Bush Pledges Wide Search for Court Seat
Race, Sex and Hurricane Among Factors as President Seeks a Second Nominee

By Peter Baker and Jo Becker
Washington Post Staff Writers
Wednesday, September 7, 2005

President Bush vowed yesterday to "take a good, long look" at a "wide open" list of candidates before deciding whom to nominate for a second open seat on the Supreme Court, as both sides girded for twin confirmation battles and recalibrated strategies after the dizzying events of recent days.

The casket of the late Chief Justice William H. Rehnquist was laid in repose in the Great Hall of the Supreme Court, borne by a cast of pallbearers that included his former clerk and would-be successor, John G. Roberts Jr. Some influential Democrats signaled that Roberts's ascension increased their eagerness to press him on his record -- particularly on civil rights, which they said has taken on new salience in the wake of Hurricane Katrina.

"What the American people have seen is this incredible disparity in which those people who had cars and money got out and those people who were impoverished died," Sen. Edward M. Kennedy (D-Mass.) said in an interview . The question for Roberts, he said, is whether he stands for "a fairer, more just nation" or for "narrow, stingy interpretations of the law to frustrate progress."

Bush, who tapped Roberts on Monday to replace Rehnquist, suggested that he will take his time finding a new candidate for the seat of retiring Justice Sandra Day O'Connor, which was originally supposed to go to the appellate judge. Aides said they expect no announcement this week as Washington focuses on the damage wrought by Hurricane Kristina.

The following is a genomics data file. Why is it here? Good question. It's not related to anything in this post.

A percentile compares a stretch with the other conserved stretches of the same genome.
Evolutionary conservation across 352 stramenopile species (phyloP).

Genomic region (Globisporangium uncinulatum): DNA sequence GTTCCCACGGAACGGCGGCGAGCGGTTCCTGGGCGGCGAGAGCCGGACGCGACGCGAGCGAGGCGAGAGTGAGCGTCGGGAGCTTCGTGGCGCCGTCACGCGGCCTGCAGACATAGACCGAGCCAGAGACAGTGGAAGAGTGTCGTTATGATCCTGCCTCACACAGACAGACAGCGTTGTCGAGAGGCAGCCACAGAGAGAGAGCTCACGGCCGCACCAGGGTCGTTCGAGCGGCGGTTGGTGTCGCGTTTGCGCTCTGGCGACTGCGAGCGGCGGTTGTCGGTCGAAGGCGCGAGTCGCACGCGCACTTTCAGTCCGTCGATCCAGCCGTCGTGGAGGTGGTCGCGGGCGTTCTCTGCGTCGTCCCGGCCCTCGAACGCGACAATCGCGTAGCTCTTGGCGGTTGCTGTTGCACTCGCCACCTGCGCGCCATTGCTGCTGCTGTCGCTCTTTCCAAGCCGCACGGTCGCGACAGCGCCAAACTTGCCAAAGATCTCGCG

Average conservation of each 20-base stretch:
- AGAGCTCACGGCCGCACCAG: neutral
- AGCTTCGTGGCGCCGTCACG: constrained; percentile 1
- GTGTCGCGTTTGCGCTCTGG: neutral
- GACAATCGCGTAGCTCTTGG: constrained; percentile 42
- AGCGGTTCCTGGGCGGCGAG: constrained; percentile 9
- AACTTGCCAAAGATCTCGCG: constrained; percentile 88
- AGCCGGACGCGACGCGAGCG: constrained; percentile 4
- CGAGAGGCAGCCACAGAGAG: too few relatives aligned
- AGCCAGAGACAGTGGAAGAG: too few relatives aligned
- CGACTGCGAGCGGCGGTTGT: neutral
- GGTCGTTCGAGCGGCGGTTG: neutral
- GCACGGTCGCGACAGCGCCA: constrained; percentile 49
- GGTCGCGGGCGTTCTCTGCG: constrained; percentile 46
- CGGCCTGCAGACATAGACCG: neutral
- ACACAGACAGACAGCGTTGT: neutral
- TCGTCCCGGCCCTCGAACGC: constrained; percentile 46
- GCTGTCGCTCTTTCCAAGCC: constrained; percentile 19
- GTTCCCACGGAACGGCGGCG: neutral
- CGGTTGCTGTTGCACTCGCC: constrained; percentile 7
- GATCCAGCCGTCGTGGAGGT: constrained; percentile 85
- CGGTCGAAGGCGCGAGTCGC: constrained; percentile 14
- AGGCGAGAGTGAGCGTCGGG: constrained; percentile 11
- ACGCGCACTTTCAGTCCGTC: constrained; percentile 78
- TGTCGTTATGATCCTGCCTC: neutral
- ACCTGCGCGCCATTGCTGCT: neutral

At the same time, Bush playfully hinted he could choose his friend Alberto R. Gonzales, a prospect that reignited consternation among conservative groups skeptical of the attorney general's politics.

"The list is wide open, which should create some good speculation here in Washington," Bush told reporters after a Cabinet meeting, generating laughter. With a sly look, he added: "And make sure you notice when I said that, I looked right at Al Gonzales, who can really create speculation."

Whether or not the president actually intends to nominate Gonzales, who would be the first Hispanic on the court, that lighthearted remark crystallized the renewed battle within the Bush camp over the selection of an associate justice -- a virtual replay of the fight that preceded Roberts's original nomination in July, pitting the Republican right against the White House.